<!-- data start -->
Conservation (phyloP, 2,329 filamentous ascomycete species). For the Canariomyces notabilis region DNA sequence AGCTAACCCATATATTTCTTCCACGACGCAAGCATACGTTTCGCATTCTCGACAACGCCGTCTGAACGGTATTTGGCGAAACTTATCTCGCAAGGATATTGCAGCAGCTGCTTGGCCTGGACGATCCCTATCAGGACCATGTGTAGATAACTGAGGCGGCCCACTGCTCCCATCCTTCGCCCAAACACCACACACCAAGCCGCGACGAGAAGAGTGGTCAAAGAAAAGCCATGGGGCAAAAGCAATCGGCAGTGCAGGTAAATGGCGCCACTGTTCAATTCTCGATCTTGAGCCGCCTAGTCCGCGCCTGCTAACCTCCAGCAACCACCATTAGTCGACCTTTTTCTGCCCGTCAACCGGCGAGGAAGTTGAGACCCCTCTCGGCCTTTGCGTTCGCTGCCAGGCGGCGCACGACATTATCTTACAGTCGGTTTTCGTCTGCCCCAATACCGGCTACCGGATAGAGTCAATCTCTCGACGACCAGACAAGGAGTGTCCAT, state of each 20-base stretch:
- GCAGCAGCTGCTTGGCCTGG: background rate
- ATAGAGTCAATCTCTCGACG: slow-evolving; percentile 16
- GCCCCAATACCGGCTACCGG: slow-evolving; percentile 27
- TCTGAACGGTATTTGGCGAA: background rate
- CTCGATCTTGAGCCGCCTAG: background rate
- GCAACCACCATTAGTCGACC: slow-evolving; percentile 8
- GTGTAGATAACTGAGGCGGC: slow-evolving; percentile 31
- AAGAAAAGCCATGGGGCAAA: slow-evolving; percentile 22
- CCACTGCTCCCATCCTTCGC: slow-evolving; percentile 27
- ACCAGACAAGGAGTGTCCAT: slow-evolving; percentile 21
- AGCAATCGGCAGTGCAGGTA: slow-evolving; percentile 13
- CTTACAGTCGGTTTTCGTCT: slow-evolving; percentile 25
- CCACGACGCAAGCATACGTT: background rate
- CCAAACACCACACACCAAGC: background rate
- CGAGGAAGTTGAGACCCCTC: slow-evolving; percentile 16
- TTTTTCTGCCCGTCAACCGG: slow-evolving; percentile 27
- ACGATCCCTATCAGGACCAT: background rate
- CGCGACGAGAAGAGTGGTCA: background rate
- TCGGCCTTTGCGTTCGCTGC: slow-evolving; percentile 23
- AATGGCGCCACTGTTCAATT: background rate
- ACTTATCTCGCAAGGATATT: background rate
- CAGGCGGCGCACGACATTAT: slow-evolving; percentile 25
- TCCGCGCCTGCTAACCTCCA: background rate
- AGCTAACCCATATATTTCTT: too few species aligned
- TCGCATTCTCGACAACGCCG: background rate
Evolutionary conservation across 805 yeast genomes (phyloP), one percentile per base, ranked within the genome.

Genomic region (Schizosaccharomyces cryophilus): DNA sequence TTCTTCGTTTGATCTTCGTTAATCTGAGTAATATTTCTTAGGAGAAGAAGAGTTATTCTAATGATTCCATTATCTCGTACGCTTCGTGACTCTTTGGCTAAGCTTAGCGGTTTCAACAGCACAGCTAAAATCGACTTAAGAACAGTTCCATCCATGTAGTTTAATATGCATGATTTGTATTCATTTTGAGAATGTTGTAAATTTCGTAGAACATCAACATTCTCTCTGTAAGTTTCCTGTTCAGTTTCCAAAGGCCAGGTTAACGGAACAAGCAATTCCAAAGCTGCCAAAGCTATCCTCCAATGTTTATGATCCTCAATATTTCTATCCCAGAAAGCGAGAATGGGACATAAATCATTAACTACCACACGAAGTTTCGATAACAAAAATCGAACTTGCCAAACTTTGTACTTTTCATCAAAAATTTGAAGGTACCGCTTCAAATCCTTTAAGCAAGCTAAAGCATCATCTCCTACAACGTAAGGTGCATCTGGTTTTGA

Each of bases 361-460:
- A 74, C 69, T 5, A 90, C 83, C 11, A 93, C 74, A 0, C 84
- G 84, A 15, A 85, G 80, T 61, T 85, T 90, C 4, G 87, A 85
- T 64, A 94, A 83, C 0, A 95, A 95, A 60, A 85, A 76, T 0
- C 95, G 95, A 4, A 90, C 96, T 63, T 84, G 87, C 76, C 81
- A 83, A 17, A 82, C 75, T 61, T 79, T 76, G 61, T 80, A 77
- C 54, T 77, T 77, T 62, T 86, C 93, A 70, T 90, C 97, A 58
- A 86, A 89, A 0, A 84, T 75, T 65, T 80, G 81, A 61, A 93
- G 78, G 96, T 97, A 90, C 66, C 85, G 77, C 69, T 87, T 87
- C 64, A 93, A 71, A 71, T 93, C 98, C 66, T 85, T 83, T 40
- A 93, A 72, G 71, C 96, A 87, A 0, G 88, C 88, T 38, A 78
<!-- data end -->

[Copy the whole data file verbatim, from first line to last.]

Conservation (phyloP, 2,329 filamentous ascomycete species). For the Canariomyces notabilis region DNA sequence AGCTAACCCATATATTTCTTCCACGACGCAAGCATACGTTTCGCATTCTCGACAACGCCGTCTGAACGGTATTTGGCGAAACTTATCTCGCAAGGATATTGCAGCAGCTGCTTGGCCTGGACGATCCCTATCAGGACCATGTGTAGATAACTGAGGCGGCCCACTGCTCCCATCCTTCGCCCAAACACCACACACCAAGCCGCGACGAGAAGAGTGGTCAAAGAAAAGCCATGGGGCAAAAGCAATCGGCAGTGCAGGTAAATGGCGCCACTGTTCAATTCTCGATCTTGAGCCGCCTAGTCCGCGCCTGCTAACCTCCAGCAACCACCATTAGTCGACCTTTTTCTGCCCGTCAACCGGCGAGGAAGTTGAGACCCCTCTCGGCCTTTGCGTTCGCTGCCAGGCGGCGCACGACATTATCTTACAGTCGGTTTTCGTCTGCCCCAATACCGGCTACCGGATAGAGTCAATCTCTCGACGACCAGACAAGGAGTGTCCAT, state of each 20-base stretch:
- GCAGCAGCTGCTTGGCCTGG: background rate
- ATAGAGTCAATCTCTCGACG: slow-evolving; percentile 16
- GCCCCAATACCGGCTACCGG: slow-evolving; percentile 27
- TCTGAACGGTATTTGGCGAA: background rate
- CTCGATCTTGAGCCGCCTAG: background rate
- GCAACCACCATTAGTCGACC: slow-evolving; percentile 8
- GTGTAGATAACTGAGGCGGC: slow-evolving; percentile 31
- AAGAAAAGCCATGGGGCAAA: slow-evolving; percentile 22
- CCACTGCTCCCATCCTTCGC: slow-evolving; percentile 27
- ACCAGACAAGGAGTGTCCAT: slow-evolving; percentile 21
- AGCAATCGGCAGTGCAGGTA: slow-evolving; percentile 13
- CTTACAGTCGGTTTTCGTCT: slow-evolving; percentile 25
- CCACGACGCAAGCATACGTT: background rate
- CCAAACACCACACACCAAGC: background rate
- CGAGGAAGTTGAGACCCCTC: slow-evolving; percentile 16
- TTTTTCTGCCCGTCAACCGG: slow-evolving; percentile 27
- ACGATCCCTATCAGGACCAT: background rate
- CGCGACGAGAAGAGTGGTCA: background rate
- TCGGCCTTTGCGTTCGCTGC: slow-evolving; percentile 23
- AATGGCGCCACTGTTCAATT: background rate
- ACTTATCTCGCAAGGATATT: background rate
- CAGGCGGCGCACGACATTAT: slow-evolving; percentile 25
- TCCGCGCCTGCTAACCTCCA: background rate
- AGCTAACCCATATATTTCTT: too few species aligned
- TCGCATTCTCGACAACGCCG: background rate
Evolutionary conservation across 805 yeast genomes (phyloP), one percentile per base, ranked within the genome.

Genomic region (Schizosaccharomyces cryophilus): DNA sequence TTCTTCGTTTGATCTTCGTTAATCTGAGTAATATTTCTTAGGAGAAGAAGAGTTATTCTAATGATTCCATTATCTCGTACGCTTCGTGACTCTTTGGCTAAGCTTAGCGGTTTCAACAGCACAGCTAAAATCGACTTAAGAACAGTTCCATCCATGTAGTTTAATATGCATGATTTGTATTCATTTTGAGAATGTTGTAAATTTCGTAGAACATCAACATTCTCTCTGTAAGTTTCCTGTTCAGTTTCCAAAGGCCAGGTTAACGGAACAAGCAATTCCAAAGCTGCCAAAGCTATCCTCCAATGTTTATGATCCTCAATATTTCTATCCCAGAAAGCGAGAATGGGACATAAATCATTAACTACCACACGAAGTTTCGATAACAAAAATCGAACTTGCCAAACTTTGTACTTTTCATCAAAAATTTGAAGGTACCGCTTCAAATCCTTTAAGCAAGCTAAAGCATCATCTCCTACAACGTAAGGTGCATCTGGTTTTGA

Each of bases 361-460:
- A 74, C 69, T 5, A 90, C 83, C 11, A 93, C 74, A 0, C 84
- G 84, A 15, A 85, G 80, T 61, T 85, T 90, C 4, G 87, A 85
- T 64, A 94, A 83, C 0, A 95, A 95, A 60, A 85, A 76, T 0
- C 95, G 95, A 4, A 90, C 96, T 63, T 84, G 87, C 76, C 81
- A 83, A 17, A 82, C 75, T 61, T 79, T 76, G 61, T 80, A 77
- C 54, T 77, T 77, T 62, T 86, C 93, A 70, T 90, C 97, A 58
- A 86, A 89, A 0, A 84, T 75, T 65, T 80, G 81, A 61, A 93
- G 78, G 96, T 97, A 90, C 66, C 85, G 77, C 69, T 87, T 87
- C 64, A 93, A 71, A 71, T 93, C 98, C 66, T 85, T 83, T 40
- A 93, A 72, G 71, C 96, A 87, A 0, G 88, C 88, T 38, A 78